2 Friuli Venezia Giulia Pordenone Bachbett Torrente Cimoliana, Umg. Cimolais Toni Mayr 24.vi.2017
1 Friuli Venezia Giulia Udine Colloredo, Prati di Lavia H. Deutsch 3.viii.2016
3 Friuli Venezia Giulia Udine Confl. Torre-Natisone, Medeuzza H. Deutsch 13.viii.2015 TLMF Lep 22239, 22240, 24198
2 Friuli Venezia Giulia Udine Interneppo, Mt. Festa H. Deutsch 2.ix.2016 TLMF Lep 22241
2 Friuli Venezia Giulia Udine Risorgive di Flambro-Virco H. Deutsch 4.viii.2016
1 Piemonte Alessandria Cantalupo, Pertuso, Le Strette C. Cabella 5.ix.2016 RMNH.INS.15510
1 Piemonte Alessandria Montechiaro d’Acqui, località Vaccamorta G. Baldizzone 13.ix.2018
1 Piemonte Asti fraz. Mombarone, Cascine Bet O. Maioglio 11.vi.2015
7 Piemonte Asti fraz. Mombarone, Cascine Bet O. Maioglio 12.vi.2016 RMNH.INS.15509
15 Piemonte Asti fraz. Mombarone, Cascine Bet G. Baldizzone 12.ix.2016
1 Piemonte Asti fraz. Mombarone, Cascine Bet G. Baldizzone 28.vii.2017
8 Piemonte Asti fraz. Mombarone, Cascine Bet G. Baldizzone 31.viii.2017
4 Piemonte Asti fraz. Mombarone, Cascine Bet O. Maioglio 14.ix.2018
9 Piemonte Asti Valmanera, sotto Cascina Giardina O. Maioglio 9.viii.2017

Morphology. Genitalia were dissected following the methodology presented by Brown (1997) and Robinson (1976). Chlorazol black was used to stain the unsclerotized parts of the female genitalia.

The morphological terminology follows Koster and Sinev (2003) and Koster (2016). In Cosmopterix the sterigma, formed from lamella antevaginalis and lamella postvaginalis, in the female genitalia is important for identification. It is often poorly sclerotized and can easily be distorted by too much pressure on the coverslip of the genitalia slide. Therefore the sterigma has been depicted here in both ventral and lateral position.

Illustrations. The photograph of the adult was taken with a Zeiss AxioCam digital camera attached to a motorized Zeiss SteREO Discovery.V12, using Carl Zeiss AxioVision software. The female genitalia were depicted in line drawings in ventral position, and the drawing of the enlarged sterigma are given separately; these drawings have been reduced to 70% of the original drawing size. Drawings of the genitalia were made with a compound microscope using the camera lucida method. For this purpose a strong light source (slide projector) was used for the illumination on the mirror of the microscope. A prism was placed on top of the microscope eyepiece to bend the projection 90° and project the subject on drawing paper. All outlines were drawn by pencil and later set in Indian ink. Scale bars alongside the drawing show the size of the genitalia in 0.1 mm.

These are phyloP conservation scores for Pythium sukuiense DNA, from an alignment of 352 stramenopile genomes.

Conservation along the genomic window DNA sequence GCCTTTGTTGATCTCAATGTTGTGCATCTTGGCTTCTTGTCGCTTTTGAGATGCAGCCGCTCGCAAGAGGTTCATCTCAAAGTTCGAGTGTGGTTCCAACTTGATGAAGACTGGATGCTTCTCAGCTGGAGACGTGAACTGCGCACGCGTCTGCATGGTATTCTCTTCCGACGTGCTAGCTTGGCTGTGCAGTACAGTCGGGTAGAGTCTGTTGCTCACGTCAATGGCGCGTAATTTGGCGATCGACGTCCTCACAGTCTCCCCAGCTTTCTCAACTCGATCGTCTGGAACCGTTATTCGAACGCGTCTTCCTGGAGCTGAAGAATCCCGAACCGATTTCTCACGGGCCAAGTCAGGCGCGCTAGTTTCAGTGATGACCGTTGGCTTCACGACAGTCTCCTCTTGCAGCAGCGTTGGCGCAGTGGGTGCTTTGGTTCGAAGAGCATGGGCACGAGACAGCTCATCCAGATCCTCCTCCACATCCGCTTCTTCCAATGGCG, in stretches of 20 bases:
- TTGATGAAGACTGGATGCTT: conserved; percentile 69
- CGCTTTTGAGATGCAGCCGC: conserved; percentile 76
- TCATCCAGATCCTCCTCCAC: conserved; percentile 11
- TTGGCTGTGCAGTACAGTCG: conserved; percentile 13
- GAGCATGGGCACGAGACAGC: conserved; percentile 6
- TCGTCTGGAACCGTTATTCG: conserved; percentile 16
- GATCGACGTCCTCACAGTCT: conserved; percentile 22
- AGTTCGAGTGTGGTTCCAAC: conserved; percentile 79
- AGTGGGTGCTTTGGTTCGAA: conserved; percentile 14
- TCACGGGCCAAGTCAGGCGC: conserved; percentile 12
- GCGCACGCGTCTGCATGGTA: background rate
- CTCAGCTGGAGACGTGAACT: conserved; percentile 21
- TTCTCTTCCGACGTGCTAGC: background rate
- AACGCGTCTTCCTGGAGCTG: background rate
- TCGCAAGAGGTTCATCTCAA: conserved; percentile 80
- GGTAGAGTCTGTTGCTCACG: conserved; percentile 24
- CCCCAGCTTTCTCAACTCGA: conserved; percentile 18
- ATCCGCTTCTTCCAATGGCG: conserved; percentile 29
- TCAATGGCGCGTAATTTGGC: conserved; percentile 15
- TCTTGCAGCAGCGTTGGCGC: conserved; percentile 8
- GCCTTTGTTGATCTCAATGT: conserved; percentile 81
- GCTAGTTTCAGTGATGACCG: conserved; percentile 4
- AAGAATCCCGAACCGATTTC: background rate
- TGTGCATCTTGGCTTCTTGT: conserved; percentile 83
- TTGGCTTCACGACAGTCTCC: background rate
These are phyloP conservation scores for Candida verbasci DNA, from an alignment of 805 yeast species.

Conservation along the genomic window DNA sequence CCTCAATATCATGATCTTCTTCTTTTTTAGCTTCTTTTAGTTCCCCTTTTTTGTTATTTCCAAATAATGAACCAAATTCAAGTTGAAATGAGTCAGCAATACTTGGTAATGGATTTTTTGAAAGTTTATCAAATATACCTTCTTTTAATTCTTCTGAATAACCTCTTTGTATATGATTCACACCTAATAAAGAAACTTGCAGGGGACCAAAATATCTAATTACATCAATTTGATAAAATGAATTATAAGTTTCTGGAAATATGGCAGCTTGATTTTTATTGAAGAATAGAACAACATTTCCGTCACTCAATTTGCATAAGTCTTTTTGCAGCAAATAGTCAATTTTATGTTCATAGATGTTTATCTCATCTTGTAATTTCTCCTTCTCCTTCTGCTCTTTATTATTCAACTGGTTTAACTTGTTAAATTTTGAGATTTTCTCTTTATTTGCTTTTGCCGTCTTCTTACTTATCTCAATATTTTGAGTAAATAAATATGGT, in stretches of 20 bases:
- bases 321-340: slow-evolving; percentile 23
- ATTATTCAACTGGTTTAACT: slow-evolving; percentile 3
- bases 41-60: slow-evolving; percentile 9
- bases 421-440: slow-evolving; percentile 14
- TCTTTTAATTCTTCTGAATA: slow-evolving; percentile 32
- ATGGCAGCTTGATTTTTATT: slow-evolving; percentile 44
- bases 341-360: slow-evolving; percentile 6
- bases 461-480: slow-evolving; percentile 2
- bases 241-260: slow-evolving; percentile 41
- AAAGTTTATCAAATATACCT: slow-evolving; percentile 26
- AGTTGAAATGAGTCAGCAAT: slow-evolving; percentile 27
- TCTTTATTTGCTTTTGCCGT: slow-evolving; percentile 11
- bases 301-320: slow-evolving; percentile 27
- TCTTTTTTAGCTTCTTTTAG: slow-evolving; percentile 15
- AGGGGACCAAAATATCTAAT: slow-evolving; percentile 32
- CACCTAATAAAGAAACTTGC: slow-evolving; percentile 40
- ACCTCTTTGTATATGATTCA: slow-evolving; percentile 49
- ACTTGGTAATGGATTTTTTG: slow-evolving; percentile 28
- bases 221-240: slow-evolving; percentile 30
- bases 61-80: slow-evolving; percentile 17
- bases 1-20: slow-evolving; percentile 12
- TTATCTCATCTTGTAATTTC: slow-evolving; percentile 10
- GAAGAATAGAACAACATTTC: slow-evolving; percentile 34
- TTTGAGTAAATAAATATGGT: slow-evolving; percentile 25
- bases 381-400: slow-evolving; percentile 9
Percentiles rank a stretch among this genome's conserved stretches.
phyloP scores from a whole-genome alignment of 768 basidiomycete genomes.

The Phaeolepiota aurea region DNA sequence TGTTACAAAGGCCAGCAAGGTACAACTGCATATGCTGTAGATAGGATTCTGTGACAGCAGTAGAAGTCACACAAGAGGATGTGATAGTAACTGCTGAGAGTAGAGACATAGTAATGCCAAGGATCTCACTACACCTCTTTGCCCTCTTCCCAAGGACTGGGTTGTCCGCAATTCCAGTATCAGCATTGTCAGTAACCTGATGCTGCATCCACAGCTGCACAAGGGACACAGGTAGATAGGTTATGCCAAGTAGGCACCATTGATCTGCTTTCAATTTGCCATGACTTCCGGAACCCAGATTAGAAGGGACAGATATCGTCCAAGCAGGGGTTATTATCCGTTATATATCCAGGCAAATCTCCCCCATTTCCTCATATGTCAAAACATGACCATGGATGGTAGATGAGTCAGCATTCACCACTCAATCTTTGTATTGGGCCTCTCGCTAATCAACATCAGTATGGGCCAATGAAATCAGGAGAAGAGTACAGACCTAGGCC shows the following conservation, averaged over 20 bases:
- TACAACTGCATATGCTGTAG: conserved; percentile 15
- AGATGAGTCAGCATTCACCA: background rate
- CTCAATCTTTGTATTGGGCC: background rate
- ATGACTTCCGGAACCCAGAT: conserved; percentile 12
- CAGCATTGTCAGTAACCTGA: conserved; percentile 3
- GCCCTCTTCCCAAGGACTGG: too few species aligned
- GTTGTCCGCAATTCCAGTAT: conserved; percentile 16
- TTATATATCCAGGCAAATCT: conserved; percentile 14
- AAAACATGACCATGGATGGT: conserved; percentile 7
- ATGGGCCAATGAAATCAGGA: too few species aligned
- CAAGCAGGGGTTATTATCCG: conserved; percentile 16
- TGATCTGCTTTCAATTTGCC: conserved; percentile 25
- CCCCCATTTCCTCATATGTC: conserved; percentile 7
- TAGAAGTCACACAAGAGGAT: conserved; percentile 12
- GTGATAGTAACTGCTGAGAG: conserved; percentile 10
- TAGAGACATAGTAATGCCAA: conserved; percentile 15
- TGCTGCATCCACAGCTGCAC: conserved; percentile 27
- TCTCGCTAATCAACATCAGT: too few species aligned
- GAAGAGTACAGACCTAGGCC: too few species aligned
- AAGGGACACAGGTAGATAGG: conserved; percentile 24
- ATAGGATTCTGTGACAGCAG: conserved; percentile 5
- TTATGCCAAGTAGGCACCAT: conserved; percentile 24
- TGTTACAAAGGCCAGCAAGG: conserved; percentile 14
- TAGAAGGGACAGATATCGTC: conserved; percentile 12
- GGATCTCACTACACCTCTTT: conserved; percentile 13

The map (Fig. 5) was prepared with ArcGIS software.

DNA extraction and sequencing. DNA barcodes of two specimens of C. feminella (RMNH.INS.15509 and RMNH.INS.15510) were derived from extracts taken from abdomens following the procedures outlined by van Nieukerken et al. (2012a) and Doorenweerd et al. (2015), the abdomen and genitalia were taken from the lysis and prepared by JCK in the normal way. Legs of four other specimens were sent for analysis to the CCDB (Canadian Centre for DNA Barcoding, University of Guelph, Canada) where DNA extraction, PCR amplification, and sequencing were performed following standard high-throughput protocols (deWaard et al. 2008). The resulting COI sequences are combined with those from a representative set of other European Cosmopterix species from our own projects, or being publicly available, in the public BOLD dataset “Cosmopterix feminella in Europe [DS-COSMFEM]” [doi: 10.5883/DS-COSMFEM] and GenBank (Suppl. material 1). Unfortunately we have no barcode of the closely related C. attenuatella available from European samples, in BOLD there are only two incomplete barcodes from Galapagos and North America respectively, not yet in the public domain. The Neighbour Joining tree was prepared with the tree building tools on BOLD (Ratnasingham and Hebert 2007) and edited with Adobe Illustrator.

Results

Cosmopterix feminella Sinev, 1988

Figs 1, 2, 3, 4, 5

Cosmopterix feminella Sinev, 1988: 709. Holotype ♀, Russia: Primorskiy Kray, Khasanskiy district, 3 km southeast Andreyevka, 5.viii.1985, Sinev (Coll. Zoological Institute, Russian Academy of Sciences, St. Petersburg) [examined].

Cosmopterix feminae Kuroko, 2015: 48. Holotype ♀, Japan: Mt. Hikosan, Fukuoka Pref., 26.vii.1955, reared from Digitaria violascens, Kuroko. (Coll. Entomological Laboratory, Osaka Prefecture University). Syn. n. [not examined].

Material examined

Italy: 58♀. See Table 1 and Suppl. material 1.

Diagnosis